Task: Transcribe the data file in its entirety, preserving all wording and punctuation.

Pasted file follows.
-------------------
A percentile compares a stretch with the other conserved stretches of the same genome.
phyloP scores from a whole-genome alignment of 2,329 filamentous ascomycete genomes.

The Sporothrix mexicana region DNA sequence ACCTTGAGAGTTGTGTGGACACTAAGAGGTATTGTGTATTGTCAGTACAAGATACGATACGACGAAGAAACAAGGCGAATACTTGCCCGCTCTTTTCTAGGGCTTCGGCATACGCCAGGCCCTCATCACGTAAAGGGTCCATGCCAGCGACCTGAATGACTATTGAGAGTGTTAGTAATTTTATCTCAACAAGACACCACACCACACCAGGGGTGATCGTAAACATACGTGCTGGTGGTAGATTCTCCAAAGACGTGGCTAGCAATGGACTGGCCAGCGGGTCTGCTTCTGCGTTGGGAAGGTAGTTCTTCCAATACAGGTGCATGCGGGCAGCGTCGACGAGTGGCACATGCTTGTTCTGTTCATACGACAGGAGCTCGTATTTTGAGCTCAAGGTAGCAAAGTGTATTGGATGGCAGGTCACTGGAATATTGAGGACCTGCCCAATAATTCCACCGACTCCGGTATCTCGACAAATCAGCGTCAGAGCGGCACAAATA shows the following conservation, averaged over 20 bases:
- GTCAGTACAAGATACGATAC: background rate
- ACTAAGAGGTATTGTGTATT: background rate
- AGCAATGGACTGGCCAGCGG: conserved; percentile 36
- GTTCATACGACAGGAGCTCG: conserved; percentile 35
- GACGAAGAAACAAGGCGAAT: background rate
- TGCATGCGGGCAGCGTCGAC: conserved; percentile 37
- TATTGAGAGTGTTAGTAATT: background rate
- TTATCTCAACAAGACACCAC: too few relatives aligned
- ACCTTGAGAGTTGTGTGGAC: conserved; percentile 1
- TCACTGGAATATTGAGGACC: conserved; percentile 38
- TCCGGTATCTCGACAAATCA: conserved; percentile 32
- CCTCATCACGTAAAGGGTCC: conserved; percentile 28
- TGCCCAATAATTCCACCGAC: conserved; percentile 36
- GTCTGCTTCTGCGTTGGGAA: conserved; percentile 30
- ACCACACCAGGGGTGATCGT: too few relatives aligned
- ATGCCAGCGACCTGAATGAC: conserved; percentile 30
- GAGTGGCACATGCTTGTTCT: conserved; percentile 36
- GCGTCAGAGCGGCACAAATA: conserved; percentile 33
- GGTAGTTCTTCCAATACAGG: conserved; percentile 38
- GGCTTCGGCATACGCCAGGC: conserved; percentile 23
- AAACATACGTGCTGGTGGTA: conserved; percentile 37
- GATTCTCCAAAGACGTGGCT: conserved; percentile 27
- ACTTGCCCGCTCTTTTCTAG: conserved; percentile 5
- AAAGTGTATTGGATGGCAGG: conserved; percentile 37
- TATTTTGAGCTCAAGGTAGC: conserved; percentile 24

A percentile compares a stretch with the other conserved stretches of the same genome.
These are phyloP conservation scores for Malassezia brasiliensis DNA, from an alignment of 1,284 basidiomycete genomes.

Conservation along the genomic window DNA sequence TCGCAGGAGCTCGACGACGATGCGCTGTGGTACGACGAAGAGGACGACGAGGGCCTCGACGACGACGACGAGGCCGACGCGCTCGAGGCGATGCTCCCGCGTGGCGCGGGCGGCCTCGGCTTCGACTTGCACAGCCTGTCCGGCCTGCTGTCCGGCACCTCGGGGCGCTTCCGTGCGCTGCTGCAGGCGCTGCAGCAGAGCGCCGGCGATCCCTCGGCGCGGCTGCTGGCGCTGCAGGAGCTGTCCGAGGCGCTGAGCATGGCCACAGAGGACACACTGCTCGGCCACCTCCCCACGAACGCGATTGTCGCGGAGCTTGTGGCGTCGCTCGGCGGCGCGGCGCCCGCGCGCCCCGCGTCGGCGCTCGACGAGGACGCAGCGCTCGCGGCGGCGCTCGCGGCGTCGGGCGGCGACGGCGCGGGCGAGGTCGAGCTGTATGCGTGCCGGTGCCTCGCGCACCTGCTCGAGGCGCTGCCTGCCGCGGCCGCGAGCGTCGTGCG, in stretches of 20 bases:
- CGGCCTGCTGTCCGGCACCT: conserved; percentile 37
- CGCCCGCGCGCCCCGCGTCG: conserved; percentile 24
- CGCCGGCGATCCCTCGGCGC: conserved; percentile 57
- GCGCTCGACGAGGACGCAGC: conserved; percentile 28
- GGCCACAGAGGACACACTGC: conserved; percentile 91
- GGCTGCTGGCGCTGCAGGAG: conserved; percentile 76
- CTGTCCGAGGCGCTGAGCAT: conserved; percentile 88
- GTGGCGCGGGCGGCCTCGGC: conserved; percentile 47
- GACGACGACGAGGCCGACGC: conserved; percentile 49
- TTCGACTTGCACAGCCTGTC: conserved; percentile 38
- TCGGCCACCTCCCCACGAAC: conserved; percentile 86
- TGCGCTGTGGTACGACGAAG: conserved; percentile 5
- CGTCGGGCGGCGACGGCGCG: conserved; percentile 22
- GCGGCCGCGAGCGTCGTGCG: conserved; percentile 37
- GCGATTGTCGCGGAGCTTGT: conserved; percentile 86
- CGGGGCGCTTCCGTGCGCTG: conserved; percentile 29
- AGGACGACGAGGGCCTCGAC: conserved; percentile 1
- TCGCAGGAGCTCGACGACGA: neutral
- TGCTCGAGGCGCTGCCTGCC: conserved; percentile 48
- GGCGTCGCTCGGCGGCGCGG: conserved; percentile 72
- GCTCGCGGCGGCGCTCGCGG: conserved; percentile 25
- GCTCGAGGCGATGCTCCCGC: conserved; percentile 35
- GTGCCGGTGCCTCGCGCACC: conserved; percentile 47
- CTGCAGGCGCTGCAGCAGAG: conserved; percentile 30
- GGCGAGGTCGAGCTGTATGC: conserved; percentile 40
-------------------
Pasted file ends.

A percentile compares a stretch with the other conserved stretches of the same genome.
phyloP scores from a whole-genome alignment of 2,329 filamentous ascomycete genomes.

The Sporothrix mexicana region DNA sequence ACCTTGAGAGTTGTGTGGACACTAAGAGGTATTGTGTATTGTCAGTACAAGATACGATACGACGAAGAAACAAGGCGAATACTTGCCCGCTCTTTTCTAGGGCTTCGGCATACGCCAGGCCCTCATCACGTAAAGGGTCCATGCCAGCGACCTGAATGACTATTGAGAGTGTTAGTAATTTTATCTCAACAAGACACCACACCACACCAGGGGTGATCGTAAACATACGTGCTGGTGGTAGATTCTCCAAAGACGTGGCTAGCAATGGACTGGCCAGCGGGTCTGCTTCTGCGTTGGGAAGGTAGTTCTTCCAATACAGGTGCATGCGGGCAGCGTCGACGAGTGGCACATGCTTGTTCTGTTCATACGACAGGAGCTCGTATTTTGAGCTCAAGGTAGCAAAGTGTATTGGATGGCAGGTCACTGGAATATTGAGGACCTGCCCAATAATTCCACCGACTCCGGTATCTCGACAAATCAGCGTCAGAGCGGCACAAATA shows the following conservation, averaged over 20 bases:
- GTCAGTACAAGATACGATAC: background rate
- ACTAAGAGGTATTGTGTATT: background rate
- AGCAATGGACTGGCCAGCGG: conserved; percentile 36
- GTTCATACGACAGGAGCTCG: conserved; percentile 35
- GACGAAGAAACAAGGCGAAT: background rate
- TGCATGCGGGCAGCGTCGAC: conserved; percentile 37
- TATTGAGAGTGTTAGTAATT: background rate
- TTATCTCAACAAGACACCAC: too few relatives aligned
- ACCTTGAGAGTTGTGTGGAC: conserved; percentile 1
- TCACTGGAATATTGAGGACC: conserved; percentile 38
- TCCGGTATCTCGACAAATCA: conserved; percentile 32
- CCTCATCACGTAAAGGGTCC: conserved; percentile 28
- TGCCCAATAATTCCACCGAC: conserved; percentile 36
- GTCTGCTTCTGCGTTGGGAA: conserved; percentile 30
- ACCACACCAGGGGTGATCGT: too few relatives aligned
- ATGCCAGCGACCTGAATGAC: conserved; percentile 30
- GAGTGGCACATGCTTGTTCT: conserved; percentile 36
- GCGTCAGAGCGGCACAAATA: conserved; percentile 33
- GGTAGTTCTTCCAATACAGG: conserved; percentile 38
- GGCTTCGGCATACGCCAGGC: conserved; percentile 23
- AAACATACGTGCTGGTGGTA: conserved; percentile 37
- GATTCTCCAAAGACGTGGCT: conserved; percentile 27
- ACTTGCCCGCTCTTTTCTAG: conserved; percentile 5
- AAAGTGTATTGGATGGCAGG: conserved; percentile 37
- TATTTTGAGCTCAAGGTAGC: conserved; percentile 24

A percentile compares a stretch with the other conserved stretches of the same genome.
These are phyloP conservation scores for Malassezia brasiliensis DNA, from an alignment of 1,284 basidiomycete genomes.

Conservation along the genomic window DNA sequence TCGCAGGAGCTCGACGACGATGCGCTGTGGTACGACGAAGAGGACGACGAGGGCCTCGACGACGACGACGAGGCCGACGCGCTCGAGGCGATGCTCCCGCGTGGCGCGGGCGGCCTCGGCTTCGACTTGCACAGCCTGTCCGGCCTGCTGTCCGGCACCTCGGGGCGCTTCCGTGCGCTGCTGCAGGCGCTGCAGCAGAGCGCCGGCGATCCCTCGGCGCGGCTGCTGGCGCTGCAGGAGCTGTCCGAGGCGCTGAGCATGGCCACAGAGGACACACTGCTCGGCCACCTCCCCACGAACGCGATTGTCGCGGAGCTTGTGGCGTCGCTCGGCGGCGCGGCGCCCGCGCGCCCCGCGTCGGCGCTCGACGAGGACGCAGCGCTCGCGGCGGCGCTCGCGGCGTCGGGCGGCGACGGCGCGGGCGAGGTCGAGCTGTATGCGTGCCGGTGCCTCGCGCACCTGCTCGAGGCGCTGCCTGCCGCGGCCGCGAGCGTCGTGCG, in stretches of 20 bases:
- CGGCCTGCTGTCCGGCACCT: conserved; percentile 37
- CGCCCGCGCGCCCCGCGTCG: conserved; percentile 24
- CGCCGGCGATCCCTCGGCGC: conserved; percentile 57
- GCGCTCGACGAGGACGCAGC: conserved; percentile 28
- GGCCACAGAGGACACACTGC: conserved; percentile 91
- GGCTGCTGGCGCTGCAGGAG: conserved; percentile 76
- CTGTCCGAGGCGCTGAGCAT: conserved; percentile 88
- GTGGCGCGGGCGGCCTCGGC: conserved; percentile 47
- GACGACGACGAGGCCGACGC: conserved; percentile 49
- TTCGACTTGCACAGCCTGTC: conserved; percentile 38
- TCGGCCACCTCCCCACGAAC: conserved; percentile 86
- TGCGCTGTGGTACGACGAAG: conserved; percentile 5
- CGTCGGGCGGCGACGGCGCG: conserved; percentile 22
- GCGGCCGCGAGCGTCGTGCG: conserved; percentile 37
- GCGATTGTCGCGGAGCTTGT: conserved; percentile 86
- CGGGGCGCTTCCGTGCGCTG: conserved; percentile 29
- AGGACGACGAGGGCCTCGAC: conserved; percentile 1
- TCGCAGGAGCTCGACGACGA: neutral
- TGCTCGAGGCGCTGCCTGCC: conserved; percentile 48
- GGCGTCGCTCGGCGGCGCGG: conserved; percentile 72
- GCTCGCGGCGGCGCTCGCGG: conserved; percentile 25
- GCTCGAGGCGATGCTCCCGC: conserved; percentile 35
- GTGCCGGTGCCTCGCGCACC: conserved; percentile 47
- CTGCAGGCGCTGCAGCAGAG: conserved; percentile 30
- GGCGAGGTCGAGCTGTATGC: conserved; percentile 40